girl at home studying by herself but she's happy about it

How to Navigate Your College Decision During COVID-19

It might be hard to think about college when much of our country and others are on a stay-at-home order. Whether it’s because you aren’t able to visit all of the schools on your list or because your financial situation has changed, it’s completely understandable if you feel your path after high school has become a bit muddled.

How exactly might our nation’s lockdown affect your college decision? We’ll go through some of the obstacles you might have on your radar and try to find solutions.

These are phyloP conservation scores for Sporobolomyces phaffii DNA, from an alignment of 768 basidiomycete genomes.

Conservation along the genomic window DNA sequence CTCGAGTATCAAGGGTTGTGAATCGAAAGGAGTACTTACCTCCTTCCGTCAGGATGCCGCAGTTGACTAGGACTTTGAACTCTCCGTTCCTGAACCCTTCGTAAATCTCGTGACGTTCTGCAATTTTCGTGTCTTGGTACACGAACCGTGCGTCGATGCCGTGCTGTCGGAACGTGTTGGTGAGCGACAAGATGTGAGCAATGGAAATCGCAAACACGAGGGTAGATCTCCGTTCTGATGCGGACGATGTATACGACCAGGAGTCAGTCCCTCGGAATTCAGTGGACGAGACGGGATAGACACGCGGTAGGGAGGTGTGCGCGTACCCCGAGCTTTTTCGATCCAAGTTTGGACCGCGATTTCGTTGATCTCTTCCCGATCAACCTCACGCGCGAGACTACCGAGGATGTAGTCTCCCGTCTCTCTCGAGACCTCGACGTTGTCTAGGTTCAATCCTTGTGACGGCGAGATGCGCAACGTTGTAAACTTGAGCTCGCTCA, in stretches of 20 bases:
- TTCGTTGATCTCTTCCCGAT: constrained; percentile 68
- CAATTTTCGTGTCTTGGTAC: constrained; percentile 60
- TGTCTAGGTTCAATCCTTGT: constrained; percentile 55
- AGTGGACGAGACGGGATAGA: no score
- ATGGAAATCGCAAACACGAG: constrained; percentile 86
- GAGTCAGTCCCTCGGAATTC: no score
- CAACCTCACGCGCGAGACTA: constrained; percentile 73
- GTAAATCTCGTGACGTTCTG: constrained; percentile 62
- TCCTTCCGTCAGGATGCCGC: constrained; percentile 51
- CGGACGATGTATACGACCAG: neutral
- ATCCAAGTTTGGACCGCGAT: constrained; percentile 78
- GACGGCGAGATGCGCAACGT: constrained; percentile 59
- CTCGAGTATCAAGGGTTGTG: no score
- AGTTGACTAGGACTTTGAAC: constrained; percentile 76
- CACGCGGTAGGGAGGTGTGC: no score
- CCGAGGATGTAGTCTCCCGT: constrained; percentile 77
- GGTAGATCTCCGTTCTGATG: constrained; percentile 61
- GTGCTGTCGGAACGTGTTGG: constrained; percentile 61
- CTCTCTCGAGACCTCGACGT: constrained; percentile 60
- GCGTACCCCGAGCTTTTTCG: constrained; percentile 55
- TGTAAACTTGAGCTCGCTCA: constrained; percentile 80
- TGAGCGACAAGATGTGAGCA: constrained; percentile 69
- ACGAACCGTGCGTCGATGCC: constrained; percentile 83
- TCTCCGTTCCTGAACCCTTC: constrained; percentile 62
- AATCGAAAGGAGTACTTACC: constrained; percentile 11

aerial shot of Illinois' campus in the summer

I can’t visit campus now since visits are canceled.

Campus visits at many universities, including the University of Illinois Urbana-Champaign, are suspended until further notice. This makes it pretty difficult to visit all of your colleges before the decision deadline, and we are truly sorry.

The good news is that many places are offering online options like webinars with admissions counselors and virtual tours to get you part of the way. Check out the admissions pages for the schools left on your list to see what they have to help.

We understand that none of this wins out over actually getting your feet on campus, but it will at least give you an idea of the school. And let’s not forget the benefits: You can tour a school from your very own home, in your sweatpants, alongside some snacks, and with the sage guidance of your hamster. That sounds pretty appealing, considering the circumstances.